According to the World Health Organisation (WHO) 10% of pregnant women and 13% of women who have just given birth experience a mental disorder, primarily depression. In developing countries this is even higher, with 15.6% suffering during pregnancy and 19.8% after child birth. In severe cases, the mothers’ suffering might be so severe that they may even harm themselves or their babies.

Pregnancy and birth is probably the biggest compounded impact a woman experiences on her mental, physical and emotional health in her lifetime. Physically, it takes at least a year to recover from labour, and longer if the labour was traumatic. Mentally, some studies indicate that it may take at least three years to return to pre-pregnancy health. Emotionally, we believe some women never overcome some of the extreme negative emotions that pregnancy and birthing can trigger. They persevere through life in silence, bearing the symptoms that can manifest in a myriad of ways that impact how they think, feels and behave. Depression, anxiety, insomnia, panic attacks and emotional weight gain are just a few of the expressions of the heavy load that some women bear.

Read more: 'How childbirth is giving women Post Traumatic Stress Disorder '

Why it's worse for expats
A contributing cause of the silence is that it’s all too easy to put symptoms down to baby blues. Getting through the daily task list of caring for a new baby with sleep deprivation, it’s much too easy to compromise on your own self-care, hoping it is baby blues and will go away, eventually.

Living in the Middle East also brings its own issues. While some people benefit from the close proximity of direct family members, like mums and in-laws, this also puts a great deal of pressure on the new mum, especially when traditional values and expectations contradict modern theories and practices.

For expats, there are many challenges. A lack of awareness and experience of how to get the right support when you’re experiencing private healthcare for the first time can leave you feeling vulnerable and unsupported. The choice in itself is mind-blowing, with services available that meet the needs and expectations of a global culture, offering solutions comparable to many other home countries, not just yours.

Job pressure is much greater here. It’s very likely that the partner needs to travel for work, coupled with the lack of an established local support network, mum ends up feeling isolated and alone. In addition, the short maternity leave and financial pressure means mums often have to return to work much sooner than they are ready to, or face job loss.

Read more: 'Dubai mum's tragic story of prenatal depression'

Getting help
The more awareness raised, the more women can recognise the symptoms and get help. The first step is to drop the bravery. Parenting is a marathon rather than a sprint. It is critical to take care of yourself first in the short term to enable you to properly care for your family in the long term. It’s too easy for mums to experience guilt when they do this, feeling they are selfish or neglecting their obligations. In any emergency situation, like on an airplane, instructions call for parents to tend to their critical needs putting their oxygen mask on first, before helping others.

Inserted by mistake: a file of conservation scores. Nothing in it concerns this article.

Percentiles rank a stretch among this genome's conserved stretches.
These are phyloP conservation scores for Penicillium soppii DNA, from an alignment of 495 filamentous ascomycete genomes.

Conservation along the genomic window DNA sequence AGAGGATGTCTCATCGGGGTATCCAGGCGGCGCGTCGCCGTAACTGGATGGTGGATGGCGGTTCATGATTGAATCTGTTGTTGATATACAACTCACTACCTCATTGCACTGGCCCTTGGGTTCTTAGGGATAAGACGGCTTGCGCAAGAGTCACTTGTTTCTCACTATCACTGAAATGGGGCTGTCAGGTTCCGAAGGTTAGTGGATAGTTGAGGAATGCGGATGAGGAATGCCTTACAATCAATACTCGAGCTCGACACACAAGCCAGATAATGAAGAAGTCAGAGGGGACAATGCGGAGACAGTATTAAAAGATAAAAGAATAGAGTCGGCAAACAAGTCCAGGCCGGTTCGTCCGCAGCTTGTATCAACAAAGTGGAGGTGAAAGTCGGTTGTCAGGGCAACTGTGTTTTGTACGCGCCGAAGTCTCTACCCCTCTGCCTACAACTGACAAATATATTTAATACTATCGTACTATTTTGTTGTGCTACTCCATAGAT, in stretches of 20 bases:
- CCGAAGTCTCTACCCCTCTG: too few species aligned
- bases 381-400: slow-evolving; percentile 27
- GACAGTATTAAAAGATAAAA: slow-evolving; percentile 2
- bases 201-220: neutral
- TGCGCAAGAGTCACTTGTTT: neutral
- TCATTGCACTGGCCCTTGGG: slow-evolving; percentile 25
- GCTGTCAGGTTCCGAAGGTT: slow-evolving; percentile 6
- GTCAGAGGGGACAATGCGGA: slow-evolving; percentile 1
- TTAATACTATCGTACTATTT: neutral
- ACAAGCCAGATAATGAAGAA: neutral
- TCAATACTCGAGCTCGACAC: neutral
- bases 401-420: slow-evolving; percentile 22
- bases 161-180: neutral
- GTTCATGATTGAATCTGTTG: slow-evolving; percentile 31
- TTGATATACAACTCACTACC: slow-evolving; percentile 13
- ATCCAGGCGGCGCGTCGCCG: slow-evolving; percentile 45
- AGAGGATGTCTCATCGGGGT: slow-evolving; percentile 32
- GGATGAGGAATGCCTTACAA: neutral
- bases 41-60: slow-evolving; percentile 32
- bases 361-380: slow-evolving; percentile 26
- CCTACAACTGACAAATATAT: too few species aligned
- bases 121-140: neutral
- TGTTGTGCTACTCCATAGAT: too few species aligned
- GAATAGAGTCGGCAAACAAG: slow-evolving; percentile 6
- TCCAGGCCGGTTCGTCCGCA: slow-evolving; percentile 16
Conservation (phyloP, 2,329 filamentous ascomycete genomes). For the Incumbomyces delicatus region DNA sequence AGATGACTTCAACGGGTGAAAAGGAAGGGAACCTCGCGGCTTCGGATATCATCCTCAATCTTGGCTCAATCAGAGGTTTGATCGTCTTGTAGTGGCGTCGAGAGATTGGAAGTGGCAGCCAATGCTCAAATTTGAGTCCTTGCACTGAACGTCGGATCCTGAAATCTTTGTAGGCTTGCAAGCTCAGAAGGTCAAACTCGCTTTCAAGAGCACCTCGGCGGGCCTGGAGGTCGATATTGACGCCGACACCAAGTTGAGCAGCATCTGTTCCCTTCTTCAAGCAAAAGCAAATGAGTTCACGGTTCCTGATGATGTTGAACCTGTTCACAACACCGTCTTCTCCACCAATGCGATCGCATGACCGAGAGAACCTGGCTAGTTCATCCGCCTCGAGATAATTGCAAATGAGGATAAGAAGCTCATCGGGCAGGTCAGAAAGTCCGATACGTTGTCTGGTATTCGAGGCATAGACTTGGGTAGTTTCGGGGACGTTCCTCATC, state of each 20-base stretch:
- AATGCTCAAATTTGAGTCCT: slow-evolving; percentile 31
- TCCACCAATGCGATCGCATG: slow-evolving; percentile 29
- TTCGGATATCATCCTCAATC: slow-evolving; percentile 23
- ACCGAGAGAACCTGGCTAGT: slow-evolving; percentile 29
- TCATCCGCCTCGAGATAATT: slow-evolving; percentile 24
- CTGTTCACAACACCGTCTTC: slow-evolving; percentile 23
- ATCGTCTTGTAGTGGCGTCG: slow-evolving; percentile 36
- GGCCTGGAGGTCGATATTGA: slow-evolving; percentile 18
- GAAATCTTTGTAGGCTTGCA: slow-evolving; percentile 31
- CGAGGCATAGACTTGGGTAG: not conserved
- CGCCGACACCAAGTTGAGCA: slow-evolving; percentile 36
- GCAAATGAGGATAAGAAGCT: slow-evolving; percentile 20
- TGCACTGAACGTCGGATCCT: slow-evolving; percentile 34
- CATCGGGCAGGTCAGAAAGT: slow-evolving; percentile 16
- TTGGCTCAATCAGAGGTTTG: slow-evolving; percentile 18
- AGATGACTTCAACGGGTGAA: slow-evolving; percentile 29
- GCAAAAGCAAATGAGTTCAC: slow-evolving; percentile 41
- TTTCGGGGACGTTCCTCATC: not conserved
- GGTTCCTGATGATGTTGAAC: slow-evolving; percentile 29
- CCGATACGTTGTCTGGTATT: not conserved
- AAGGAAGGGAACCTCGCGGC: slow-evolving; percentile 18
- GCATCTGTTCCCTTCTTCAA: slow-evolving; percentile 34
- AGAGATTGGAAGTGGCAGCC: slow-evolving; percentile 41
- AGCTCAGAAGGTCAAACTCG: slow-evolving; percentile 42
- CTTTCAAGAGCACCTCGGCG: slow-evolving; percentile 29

Asking and accepting offers of help with both the baby and household chores will give you an opportunity to have a break. Use it to do something for yourself. So many new mums expect themselves to be able to do the same number of tasks as they did before having a baby. Realise that caring for a newborn is in itself a task loaded job. When you are inclined to be self-critical, its’ helpful to make a note of everything you achieve in the day so you can focus on what you do rather than what you haven’t done. Spend a little time to recognise your efforts. Think about what you are naturally good at, and use that as a strength. If you are organised, then create weekly schedules for regular deliveries, outings, chores and activities. If you prefer to go with the flow, then it’s okay to avoid the schedules and play it by ear.

One of the most important things to remember is that thoughts precede emotions and can spiral out of control. The responsibilities of being a mum creates worrisome thoughts which fuels the anxiety. Talking those thoughts out loud will help break the pattern. Talk to your partner, friends, and family. When anxiety gets too much and you feel you want to speak to a professional third party, verbal therapy has been proven to be effective. At Your Change Coach we work with you to address and release lifelong negative emotions that have been triggered by the birth. We use a number of methods including coaching and hypnotherapy to help you develop resources while effectively retraining your mind to think more productively. You will experience an improvement from your very first session.

Also, you can contact a medical clinic that offers well-woman and well-baby services like Health Bay Polyclinic and Cooper Health. There are also private mum and baby services offered by Malaak and Babies and Beyond.

If you answer yes to any of these questions, it’s time to take action.

  1. Am I putting on a brave face?
  2. Do I have someone I can confide in with complete honesty?
  3. To be a good enough mum, am I trying to live up to my own high expectations?
  4. Do I find it hard to ask for help?
  5. Do I allow myself time away from the children?
  6. Am I used to brushing negative emotions aside?
  7. Do I distract myself with tasks, just to make it through the day?
  8. Do I neglect my own needs, in favour of my family’s?
  9. Am I compromising my own health and nutrition?
  10. Have I been ignoring worrying signals?

Rania Laing is the Founder and Managing Partner of Your Change Coach, private therapy and coaching services. www.yourchangecoach.com

Read more: 'It's time we talk about the 'unmentionable' side of UAE motherhood'